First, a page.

Youth who are exposed to violence are at a greater risk for negative health outcomes in adulthood, including chronic disease, functional limitations, premature mortality, and mental health disorders, especially those involving emotional lability and a perpetuation of violent behaviors toward themselves and others. In 2014, the Centers for Disease Control and Prevention (CDC) reported that an average of approximately 13 homicides occurred daily among the youth population between the ages of 10-24 and that approximately 1,700 youth are treated daily in hospital emergency departments as a result of violent crimes. The estimated direct costs in response to the youth violence are estimated to be about $17.5 billion dollars a year. Many cities in our nation report escalating rates of violent crimes and ever increasing involvement of deadly weapons among our youth between the ages of 15-24. The rates of youth violence are disproportionately high in impoverished communities that are underserved with healthy lifestyle recreational facilities and programs, social and psychological and clinical medical providers and services, standard retail stores, restaurants, and food markets, and a healthy economic base. Homicide among the youth population has taken more lives than suicide, heart disease, HIV and unintentional injuries.
Wicked Problem Description:
This proposal aims to join in the search for effective intervention models to break the cycle of violence. This proposal is predicated on the presumption of a societal moral responsibility to seek to provide the youth of Ferguson, Missouri, a violence prevention intervention program that will build the established culture of the community to promote healthier lifestyles, coping mechanisms, support systems, and early detection and monitoring that would provide immediate benefits for the current community and provide an effective national model that will mitigate and alleviate the escalating incidence and prevalence of violent youth crimes in our nation for generations to come. Violence is a health equity issue. Scientific literature has shown violence impacts the physical and mental health. Violence is a reality in the world that we live in, however, some communities and groups are more exposed to social conditions that create a medium for violence and can make violence a normal part of life. Inequities in violence-related outcomes are related to various systemic issues. In order to achieve health equity and transform communities’ violence must be addressed. Improving healthful social conditions for all will ensure all benefit from the same basic, rights, security, and opportunities. If we strive to promote the best social and physical conditions for all then we will increase health equity and reduce health disparities. The World Health Organization (WHO) views violence as “one of the leading public health issues of our time. Violence is preventable. Preventing violence has a tremendous value, not just saving lives, but it also promotes health equity and strengthen communities.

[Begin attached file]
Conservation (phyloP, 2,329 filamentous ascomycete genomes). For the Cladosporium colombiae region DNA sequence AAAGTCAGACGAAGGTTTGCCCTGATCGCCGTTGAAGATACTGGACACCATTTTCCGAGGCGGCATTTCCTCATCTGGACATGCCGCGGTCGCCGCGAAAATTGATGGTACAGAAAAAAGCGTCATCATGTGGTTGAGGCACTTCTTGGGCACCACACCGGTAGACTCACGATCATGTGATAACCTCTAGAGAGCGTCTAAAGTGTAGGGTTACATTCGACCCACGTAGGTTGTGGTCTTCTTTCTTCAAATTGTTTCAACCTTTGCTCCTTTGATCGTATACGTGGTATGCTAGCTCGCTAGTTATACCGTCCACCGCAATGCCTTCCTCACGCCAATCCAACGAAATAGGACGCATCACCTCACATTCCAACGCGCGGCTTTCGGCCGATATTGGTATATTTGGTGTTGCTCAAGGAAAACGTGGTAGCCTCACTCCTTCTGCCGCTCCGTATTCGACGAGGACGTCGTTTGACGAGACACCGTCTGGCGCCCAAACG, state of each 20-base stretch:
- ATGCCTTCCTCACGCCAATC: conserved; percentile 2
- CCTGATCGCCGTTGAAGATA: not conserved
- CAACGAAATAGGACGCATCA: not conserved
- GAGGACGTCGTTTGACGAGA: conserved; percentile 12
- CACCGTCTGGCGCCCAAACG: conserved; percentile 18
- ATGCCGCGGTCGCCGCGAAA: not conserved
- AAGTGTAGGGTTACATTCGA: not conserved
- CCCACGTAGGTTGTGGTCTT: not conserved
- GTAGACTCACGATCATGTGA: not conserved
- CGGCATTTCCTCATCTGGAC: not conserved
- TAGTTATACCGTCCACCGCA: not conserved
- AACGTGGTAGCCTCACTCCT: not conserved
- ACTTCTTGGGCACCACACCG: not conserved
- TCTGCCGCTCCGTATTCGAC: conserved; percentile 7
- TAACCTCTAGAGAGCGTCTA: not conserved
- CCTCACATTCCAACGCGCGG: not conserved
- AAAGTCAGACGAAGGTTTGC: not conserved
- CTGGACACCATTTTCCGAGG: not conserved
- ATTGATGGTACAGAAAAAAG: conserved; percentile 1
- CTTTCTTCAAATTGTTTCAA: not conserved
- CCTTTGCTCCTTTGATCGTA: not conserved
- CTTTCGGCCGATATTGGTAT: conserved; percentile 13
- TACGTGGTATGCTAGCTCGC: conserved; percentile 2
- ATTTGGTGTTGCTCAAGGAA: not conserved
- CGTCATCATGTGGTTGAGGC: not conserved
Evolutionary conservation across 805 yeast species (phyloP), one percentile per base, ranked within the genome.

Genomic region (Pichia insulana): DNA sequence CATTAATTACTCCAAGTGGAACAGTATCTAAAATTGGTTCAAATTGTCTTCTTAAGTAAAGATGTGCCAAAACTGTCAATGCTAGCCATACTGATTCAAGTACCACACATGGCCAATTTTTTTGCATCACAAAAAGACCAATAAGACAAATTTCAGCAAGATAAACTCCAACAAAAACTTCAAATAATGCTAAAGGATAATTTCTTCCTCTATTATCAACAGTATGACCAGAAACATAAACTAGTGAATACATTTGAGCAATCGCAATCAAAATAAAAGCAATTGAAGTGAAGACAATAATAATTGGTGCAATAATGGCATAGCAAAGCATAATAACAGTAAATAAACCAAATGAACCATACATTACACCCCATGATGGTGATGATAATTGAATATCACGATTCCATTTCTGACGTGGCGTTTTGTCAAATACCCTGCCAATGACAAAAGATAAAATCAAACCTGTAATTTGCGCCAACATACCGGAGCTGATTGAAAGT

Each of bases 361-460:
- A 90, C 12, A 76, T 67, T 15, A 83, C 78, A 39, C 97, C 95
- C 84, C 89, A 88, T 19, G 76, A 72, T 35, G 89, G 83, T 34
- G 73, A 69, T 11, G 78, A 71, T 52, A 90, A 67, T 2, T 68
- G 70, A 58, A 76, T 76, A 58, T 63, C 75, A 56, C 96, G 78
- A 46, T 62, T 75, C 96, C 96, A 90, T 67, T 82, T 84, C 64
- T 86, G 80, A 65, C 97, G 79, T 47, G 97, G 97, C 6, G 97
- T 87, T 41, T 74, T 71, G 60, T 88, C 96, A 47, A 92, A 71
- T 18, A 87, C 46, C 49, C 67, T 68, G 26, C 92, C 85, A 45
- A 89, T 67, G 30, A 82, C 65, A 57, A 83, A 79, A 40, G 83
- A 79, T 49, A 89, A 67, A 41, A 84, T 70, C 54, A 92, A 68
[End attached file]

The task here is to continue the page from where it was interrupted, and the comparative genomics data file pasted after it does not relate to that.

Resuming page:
This will be a youth violence prevention intervention project intended to serve an economically oppressed minority community using evidence-based methodologies. This proposal is supported by an established local faith-based organization. This violence prevention project will combine the mentorship and interventions to identify, contact, and serve those at risk youth. The intervention modalities will be conducted through personal contact and bonding, attentive listening, advising and personal interactions, training and education, mentoring, and clinical screening for psychological, sociological and mental health disorders. There are multiple strategies to address the problem of violence on multiple levels. The interdisciplinary Clinical Fellows will team with the advisory committee to focus on the individual and the community level. The target population for the proposed project is minority youth between 13-17 years of age who are living in the economically distressed areas of Ferguson, Missouri, who have been exposed to high rates of violence in recent years.
The primary aims of this fellowship are to:
- Identify the youth in the community who are at risk of engaging in violent behaviors or are at risk of becoming the targets of intentional violence.
- Identify conditions and circumstances that appear to foment violence.
- Engage and intervene at the earliest possible stages of violence or risks for violence and thus reduce the incidence and prevalence of violence.
- Provide clinical services to minority youth.
Believers Temple Word Fellowship
Participants ability to demonstrate coping skills through filmed documentary from beginning, middle, and end of program. Number of participants screened for clinical services and the number of participants that are referred for services.